The product’s pricing, however, proved to be a major hurdle. A 75-gm Maggi Macaroni pack was priced at Rs 11, while a 100-gm noodles pack was available at Rs 9. According to analysts, Nestlé failed to justify this price-value anomaly to customers, who failed to see any noted value addition in Maggi Macaroni (packaging and flavor variants were similar to those of Maggi noodles). In addition, customers failed to see any significant difference between Maggi Macaroni and the much cheaper macaroni that was sold by the unorganized sector players. The biggest problem however was the taste of the new product. Since macaroni is thicker than noodles, Maggi Macaroni did not absorb the tastemaker well and consequently did not taste very good. The interest generated by the novelty of the product soon died out and sales began tapering off. Eventually, Nestlé had to withdraw Maggi Macaroni completely from the market.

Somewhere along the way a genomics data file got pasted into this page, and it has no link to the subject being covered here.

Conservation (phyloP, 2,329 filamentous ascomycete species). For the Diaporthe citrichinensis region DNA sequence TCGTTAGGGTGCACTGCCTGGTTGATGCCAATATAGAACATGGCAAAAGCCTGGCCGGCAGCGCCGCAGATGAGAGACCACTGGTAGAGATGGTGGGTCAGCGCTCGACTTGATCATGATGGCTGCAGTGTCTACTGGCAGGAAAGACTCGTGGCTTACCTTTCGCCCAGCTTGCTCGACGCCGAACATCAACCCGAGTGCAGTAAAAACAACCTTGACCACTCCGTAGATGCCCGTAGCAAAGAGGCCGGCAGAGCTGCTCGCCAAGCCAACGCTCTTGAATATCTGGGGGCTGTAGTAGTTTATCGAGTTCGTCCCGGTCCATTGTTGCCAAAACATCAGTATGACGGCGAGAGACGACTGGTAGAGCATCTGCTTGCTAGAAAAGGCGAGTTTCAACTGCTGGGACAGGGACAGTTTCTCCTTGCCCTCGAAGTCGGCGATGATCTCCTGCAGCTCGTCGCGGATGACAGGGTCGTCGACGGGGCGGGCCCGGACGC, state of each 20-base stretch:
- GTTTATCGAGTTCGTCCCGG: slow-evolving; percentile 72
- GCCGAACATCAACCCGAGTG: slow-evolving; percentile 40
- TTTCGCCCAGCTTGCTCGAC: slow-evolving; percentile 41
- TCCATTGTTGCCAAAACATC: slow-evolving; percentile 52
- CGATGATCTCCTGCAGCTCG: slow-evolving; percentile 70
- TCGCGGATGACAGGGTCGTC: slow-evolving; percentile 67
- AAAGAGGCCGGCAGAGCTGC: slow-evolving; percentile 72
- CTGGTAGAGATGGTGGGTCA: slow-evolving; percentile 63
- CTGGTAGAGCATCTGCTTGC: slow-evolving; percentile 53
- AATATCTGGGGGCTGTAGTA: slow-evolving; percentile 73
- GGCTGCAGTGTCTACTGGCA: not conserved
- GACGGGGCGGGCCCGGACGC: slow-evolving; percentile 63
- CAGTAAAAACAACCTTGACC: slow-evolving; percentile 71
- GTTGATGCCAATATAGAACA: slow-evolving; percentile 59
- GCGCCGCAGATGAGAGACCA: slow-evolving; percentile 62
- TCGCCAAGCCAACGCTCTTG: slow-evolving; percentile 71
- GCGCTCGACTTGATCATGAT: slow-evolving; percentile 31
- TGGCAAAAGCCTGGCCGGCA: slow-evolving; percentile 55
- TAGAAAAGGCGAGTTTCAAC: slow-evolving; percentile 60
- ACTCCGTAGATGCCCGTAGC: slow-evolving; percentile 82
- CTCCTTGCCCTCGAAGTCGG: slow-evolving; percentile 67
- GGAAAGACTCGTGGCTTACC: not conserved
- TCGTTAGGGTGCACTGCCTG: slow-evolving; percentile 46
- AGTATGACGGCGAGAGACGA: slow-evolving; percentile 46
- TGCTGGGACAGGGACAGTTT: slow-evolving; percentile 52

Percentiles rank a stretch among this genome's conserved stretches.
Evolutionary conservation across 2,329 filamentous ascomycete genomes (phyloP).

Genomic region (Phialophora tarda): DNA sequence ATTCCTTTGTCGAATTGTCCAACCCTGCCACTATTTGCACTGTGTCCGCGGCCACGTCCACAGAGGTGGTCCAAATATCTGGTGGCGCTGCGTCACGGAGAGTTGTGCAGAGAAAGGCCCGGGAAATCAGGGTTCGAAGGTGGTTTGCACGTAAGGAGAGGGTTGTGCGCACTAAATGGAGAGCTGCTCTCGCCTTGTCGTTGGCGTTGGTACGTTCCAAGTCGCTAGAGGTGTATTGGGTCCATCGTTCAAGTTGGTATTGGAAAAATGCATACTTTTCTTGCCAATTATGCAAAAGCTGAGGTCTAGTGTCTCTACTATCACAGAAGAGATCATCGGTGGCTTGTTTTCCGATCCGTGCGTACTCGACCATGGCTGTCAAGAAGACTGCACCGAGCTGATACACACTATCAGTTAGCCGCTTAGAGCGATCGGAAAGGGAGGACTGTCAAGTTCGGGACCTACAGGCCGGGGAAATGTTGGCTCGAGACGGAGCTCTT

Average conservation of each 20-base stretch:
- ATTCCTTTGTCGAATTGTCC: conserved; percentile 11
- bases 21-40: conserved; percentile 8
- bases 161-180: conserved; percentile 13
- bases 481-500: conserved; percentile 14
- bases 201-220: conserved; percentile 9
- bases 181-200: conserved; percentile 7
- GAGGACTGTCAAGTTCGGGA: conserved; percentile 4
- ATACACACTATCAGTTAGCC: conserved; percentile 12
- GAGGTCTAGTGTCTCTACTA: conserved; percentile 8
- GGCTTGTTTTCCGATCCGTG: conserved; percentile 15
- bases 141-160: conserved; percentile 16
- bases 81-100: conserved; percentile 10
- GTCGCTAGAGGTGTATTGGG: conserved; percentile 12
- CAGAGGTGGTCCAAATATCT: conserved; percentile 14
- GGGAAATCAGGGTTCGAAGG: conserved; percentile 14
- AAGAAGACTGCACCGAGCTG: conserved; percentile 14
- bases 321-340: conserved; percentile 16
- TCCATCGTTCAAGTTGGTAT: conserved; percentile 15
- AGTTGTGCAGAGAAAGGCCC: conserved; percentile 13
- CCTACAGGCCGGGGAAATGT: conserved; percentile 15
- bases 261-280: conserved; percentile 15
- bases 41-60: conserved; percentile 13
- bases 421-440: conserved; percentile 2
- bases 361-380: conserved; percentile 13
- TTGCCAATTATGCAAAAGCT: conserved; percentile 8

Nestlé had not even recovered from Macaroni’s dismal performance, when it learnt to its horror that Knorr had dethroned Maggi as the leader in the soup segment (end of 1997). The only saving grace for Maggi seemed to its ketchups and sauces, which were turning out to the ‘rare’ successful extensions of Maggi. These products were supported by a popular advertisement campaign for the Maggi Hot & Sweet sauce brand. These humorous advertisements, featuring actors Pankaj Kapoor and Javed Jafri, used the tagline, ‘It’s different.’ However, during mid-1997, HUL began promoting its Kissan range of sauces aggressively and launched various innovative variants in the category.